Will We Ever Get Ahead of the Medical Challenges of Dealing With Head Injuries?

By Chuck Norris

January 22, 2016 6 min read

It's estimated that hundreds of thousands of Americans are exposed to potentially serious brain injuries every year; they often don't know it nor do their doctors. It's shocking that this state of affairs continues to be possible, given the level of attention that is continually paid in the media to the consequences and causes of head injuries. "Concussion" is even the title and subject of a major motion picture, another flash point for public and clinical discussion and debate on what to do to properly address the problem.

Much of the discourse regarding head injuries in recent years centers on football players and combat troops — and rightly so. Putting U.S. troops in harm's way in Iraq and Afghanistan has left hundreds of thousands of America's finest with permanent and debilitating effects of head injuries. Yet, in many of those cases, the shock waves our soldiers have been exposed to have resulted in microscopic damage that's been hard or often impossible for medical professionals to detect. In 2015, a Johns Hopkins-led research team studying the autopsies of combat veterans who survived IEDs and later died of other causes reveal a distinct pattern of injuries in parts of the brain involved in decision making, memory, reasoning and other decision-making functions. Exactly how many combat veterans are impaired in these areas is hard to measure. Many never seek treatment or are misdiagnosed.

Complicating the problem is the fact that no two brain injuries are exactly the same. Combat injuries are different from the football concussions in which blows to the head damage the brain's electrical wiring. A pattern that seems common to both is that, even with all the attention being given to head injuries to football players, its unknown exactly how many players end up with permanent debilitating symptoms because of head injuries. Not everyone who hits their head repeatedly develops brain disease. Still, common sense tells us that it is better for athletes to absorb fewer knocks to the head. Health professionals presently have no way of identifying people at a higher risk of developing brain disease from such contact.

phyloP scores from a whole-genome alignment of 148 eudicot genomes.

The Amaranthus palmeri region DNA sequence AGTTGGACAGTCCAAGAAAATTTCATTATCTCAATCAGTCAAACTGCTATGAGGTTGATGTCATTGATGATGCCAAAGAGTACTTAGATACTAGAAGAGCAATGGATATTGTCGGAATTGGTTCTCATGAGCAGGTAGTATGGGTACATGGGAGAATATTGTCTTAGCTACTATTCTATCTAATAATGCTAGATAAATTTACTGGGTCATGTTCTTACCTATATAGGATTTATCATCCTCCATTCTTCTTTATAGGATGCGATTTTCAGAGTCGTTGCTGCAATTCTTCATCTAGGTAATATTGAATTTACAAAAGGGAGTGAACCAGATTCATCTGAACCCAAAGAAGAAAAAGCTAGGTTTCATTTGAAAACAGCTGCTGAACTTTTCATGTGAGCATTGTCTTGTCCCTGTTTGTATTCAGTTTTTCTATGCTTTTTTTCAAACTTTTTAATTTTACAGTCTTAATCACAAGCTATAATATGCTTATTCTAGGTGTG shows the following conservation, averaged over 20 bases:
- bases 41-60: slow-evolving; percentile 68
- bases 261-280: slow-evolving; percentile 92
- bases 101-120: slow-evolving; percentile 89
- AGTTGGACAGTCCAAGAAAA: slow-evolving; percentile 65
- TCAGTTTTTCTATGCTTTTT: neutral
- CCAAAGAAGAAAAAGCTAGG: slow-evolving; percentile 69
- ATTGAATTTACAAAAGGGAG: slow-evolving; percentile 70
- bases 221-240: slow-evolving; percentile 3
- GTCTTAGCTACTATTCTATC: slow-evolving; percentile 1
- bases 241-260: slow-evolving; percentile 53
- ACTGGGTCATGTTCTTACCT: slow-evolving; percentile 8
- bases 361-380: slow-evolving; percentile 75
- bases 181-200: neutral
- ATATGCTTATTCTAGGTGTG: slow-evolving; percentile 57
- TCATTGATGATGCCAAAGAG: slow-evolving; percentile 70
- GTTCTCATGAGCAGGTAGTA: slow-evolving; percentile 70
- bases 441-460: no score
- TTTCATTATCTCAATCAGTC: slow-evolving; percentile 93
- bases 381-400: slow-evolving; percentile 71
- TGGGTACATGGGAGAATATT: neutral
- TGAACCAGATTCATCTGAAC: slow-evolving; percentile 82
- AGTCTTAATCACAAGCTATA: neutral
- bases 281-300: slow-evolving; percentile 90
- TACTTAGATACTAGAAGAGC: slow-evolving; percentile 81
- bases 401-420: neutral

The danger of repeated jolts to the head now receiving the most attention is the connection to a degenerative brain disease called chronic traumatic encephalopathy. Now commonly referred to as CTE, it is a degenerative brain disease similar to Alzheimer's, but unique in its association with those with a history of repetitive hits to the head — such as NFL football stars Junior Seau, Dave Duerson and, most recently, Frank Gifford. All were found to have CTE during autopsy following their death, which is the only way to currently diagnose the disease.

In an effort to find a way to early diagnosis that might lead to treatments, the federal government recently announced that nearly $16 million will be earmarked to diagnose in living patients. It's clear that there is much that needs to be learned.

Not to be lost in all of this attention on CTE is the fact that researchers estimate that hundreds of thousands of ordinary people in the U.S. — from adults to infants — get potentially serious brain injuries every year as well.

Research is showing that a simple bump on the head, or the act of starting to fall and then catching yourself (where your head doesn't strike anything, but it jerks in the air) can be enough force to jostle your brain and cause what is known as a subdural hematoma. The main population at risk for a subdural hematoma is the elderly.

Studies suggest that as you get older, especially in your 60s or 70s, your brain shrinks, which causes the veins to stretch and become more vulnerable to tearing. This could make you more susceptible to a tear caused by a sudden bump or jostle of the head, leading to bleeding into the space between the dura, which covers the brain, and the brain itself. The accumulation of blood can press on the brain and damage it, much like a tumor. This event can often go unnoticed, sometimes for weeks. When they do cause problems, the incident that caused the bleeding is often long forgotten.

Symptoms of subdural hematoma can include increasing daily headaches, fluctuating drowsiness or confusion, and mild weakness on one side of the body. Consult a physician as soon as possible if you have these symptoms and they persist following some event to your head. Also know that most people who get a subdural hematoma never know it. The brain reabsorbs the blood, the victim's symptoms disappear, and life will go on as normal. Yet, for tens of thousands of others, it can be a serious life-threatening condition.

Subdural hematomas are also found in infants. Head trauma is the leading cause of death in child abuse cases in the United States. It is 100 percent preventable. The National Center on Shaken Baby Syndrome estimates that there are as many as 16 to 33 cases of shaken baby syndrome per 100,000 children a year in the U.S. for children in the first two years of life. Even in milder cases, in which babies look normal immediately after the shaking, there is a possibility of irreversible damage later in life.

Let's hope that the heat does not let up on the important issue of brain injury and disease, and that it is explored in the broadest extent possible.

Write to Chuck Norris ([email protected]) with your questions about health and fitness. Follow Chuck Norris through his official social media sites, on Twitter @chucknorris and Facebook's "Official Chuck Norris Page." He blogs at http://chucknorrisnews.blogspot.com. To find out more about Chuck Norris and read features by other Creators Syndicate writers and cartoonists, visit the Creators Syndicate Web page at www.creators.com.

Photo credit: Jim Larrison

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